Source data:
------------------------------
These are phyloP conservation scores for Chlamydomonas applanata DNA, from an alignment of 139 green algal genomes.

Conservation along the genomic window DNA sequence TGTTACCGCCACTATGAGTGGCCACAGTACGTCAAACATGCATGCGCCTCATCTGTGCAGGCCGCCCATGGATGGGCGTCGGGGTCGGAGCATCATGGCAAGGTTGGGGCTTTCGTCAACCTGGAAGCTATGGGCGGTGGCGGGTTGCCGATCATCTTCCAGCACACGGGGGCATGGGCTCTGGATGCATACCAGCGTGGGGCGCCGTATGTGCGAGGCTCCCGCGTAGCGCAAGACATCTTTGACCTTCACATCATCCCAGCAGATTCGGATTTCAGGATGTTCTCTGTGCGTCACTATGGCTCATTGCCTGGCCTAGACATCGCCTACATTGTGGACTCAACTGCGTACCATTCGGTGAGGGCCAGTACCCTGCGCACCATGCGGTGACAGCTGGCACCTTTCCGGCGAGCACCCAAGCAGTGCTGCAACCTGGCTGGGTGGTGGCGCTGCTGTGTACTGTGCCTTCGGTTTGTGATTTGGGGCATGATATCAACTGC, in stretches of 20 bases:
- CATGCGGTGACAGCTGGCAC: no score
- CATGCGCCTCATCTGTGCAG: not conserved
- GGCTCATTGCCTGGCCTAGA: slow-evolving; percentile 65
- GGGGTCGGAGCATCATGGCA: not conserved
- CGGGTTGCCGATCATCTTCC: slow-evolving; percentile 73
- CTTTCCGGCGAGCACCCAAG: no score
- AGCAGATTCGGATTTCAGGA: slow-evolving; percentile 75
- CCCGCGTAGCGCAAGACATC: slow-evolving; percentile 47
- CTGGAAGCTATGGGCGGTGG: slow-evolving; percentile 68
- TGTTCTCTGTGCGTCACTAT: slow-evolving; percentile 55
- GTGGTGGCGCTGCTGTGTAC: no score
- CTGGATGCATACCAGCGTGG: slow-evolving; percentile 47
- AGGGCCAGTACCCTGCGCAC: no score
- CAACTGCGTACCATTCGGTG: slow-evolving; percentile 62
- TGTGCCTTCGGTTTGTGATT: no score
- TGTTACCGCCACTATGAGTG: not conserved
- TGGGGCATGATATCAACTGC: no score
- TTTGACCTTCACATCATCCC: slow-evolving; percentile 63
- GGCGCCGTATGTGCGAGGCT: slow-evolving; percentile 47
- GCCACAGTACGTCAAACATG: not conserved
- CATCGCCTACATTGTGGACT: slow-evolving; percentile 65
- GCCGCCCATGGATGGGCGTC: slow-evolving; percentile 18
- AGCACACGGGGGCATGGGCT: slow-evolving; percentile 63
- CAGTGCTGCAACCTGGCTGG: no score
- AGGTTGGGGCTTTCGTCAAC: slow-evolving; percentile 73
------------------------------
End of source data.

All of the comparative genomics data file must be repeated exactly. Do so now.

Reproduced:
These are phyloP conservation scores for Chlamydomonas applanata DNA, from an alignment of 139 green algal genomes.

Conservation along the genomic window DNA sequence TGTTACCGCCACTATGAGTGGCCACAGTACGTCAAACATGCATGCGCCTCATCTGTGCAGGCCGCCCATGGATGGGCGTCGGGGTCGGAGCATCATGGCAAGGTTGGGGCTTTCGTCAACCTGGAAGCTATGGGCGGTGGCGGGTTGCCGATCATCTTCCAGCACACGGGGGCATGGGCTCTGGATGCATACCAGCGTGGGGCGCCGTATGTGCGAGGCTCCCGCGTAGCGCAAGACATCTTTGACCTTCACATCATCCCAGCAGATTCGGATTTCAGGATGTTCTCTGTGCGTCACTATGGCTCATTGCCTGGCCTAGACATCGCCTACATTGTGGACTCAACTGCGTACCATTCGGTGAGGGCCAGTACCCTGCGCACCATGCGGTGACAGCTGGCACCTTTCCGGCGAGCACCCAAGCAGTGCTGCAACCTGGCTGGGTGGTGGCGCTGCTGTGTACTGTGCCTTCGGTTTGTGATTTGGGGCATGATATCAACTGC, in stretches of 20 bases:
- CATGCGGTGACAGCTGGCAC: no score
- CATGCGCCTCATCTGTGCAG: not conserved
- GGCTCATTGCCTGGCCTAGA: slow-evolving; percentile 65
- GGGGTCGGAGCATCATGGCA: not conserved
- CGGGTTGCCGATCATCTTCC: slow-evolving; percentile 73
- CTTTCCGGCGAGCACCCAAG: no score
- AGCAGATTCGGATTTCAGGA: slow-evolving; percentile 75
- CCCGCGTAGCGCAAGACATC: slow-evolving; percentile 47
- CTGGAAGCTATGGGCGGTGG: slow-evolving; percentile 68
- TGTTCTCTGTGCGTCACTAT: slow-evolving; percentile 55
- GTGGTGGCGCTGCTGTGTAC: no score
- CTGGATGCATACCAGCGTGG: slow-evolving; percentile 47
- AGGGCCAGTACCCTGCGCAC: no score
- CAACTGCGTACCATTCGGTG: slow-evolving; percentile 62
- TGTGCCTTCGGTTTGTGATT: no score
- TGTTACCGCCACTATGAGTG: not conserved
- TGGGGCATGATATCAACTGC: no score
- TTTGACCTTCACATCATCCC: slow-evolving; percentile 63
- GGCGCCGTATGTGCGAGGCT: slow-evolving; percentile 47
- GCCACAGTACGTCAAACATG: not conserved
- CATCGCCTACATTGTGGACT: slow-evolving; percentile 65
- GCCGCCCATGGATGGGCGTC: slow-evolving; percentile 18
- AGCACACGGGGGCATGGGCT: slow-evolving; percentile 63
- CAGTGCTGCAACCTGGCTGG: no score
- AGGTTGGGGCTTTCGTCAAC: slow-evolving; percentile 73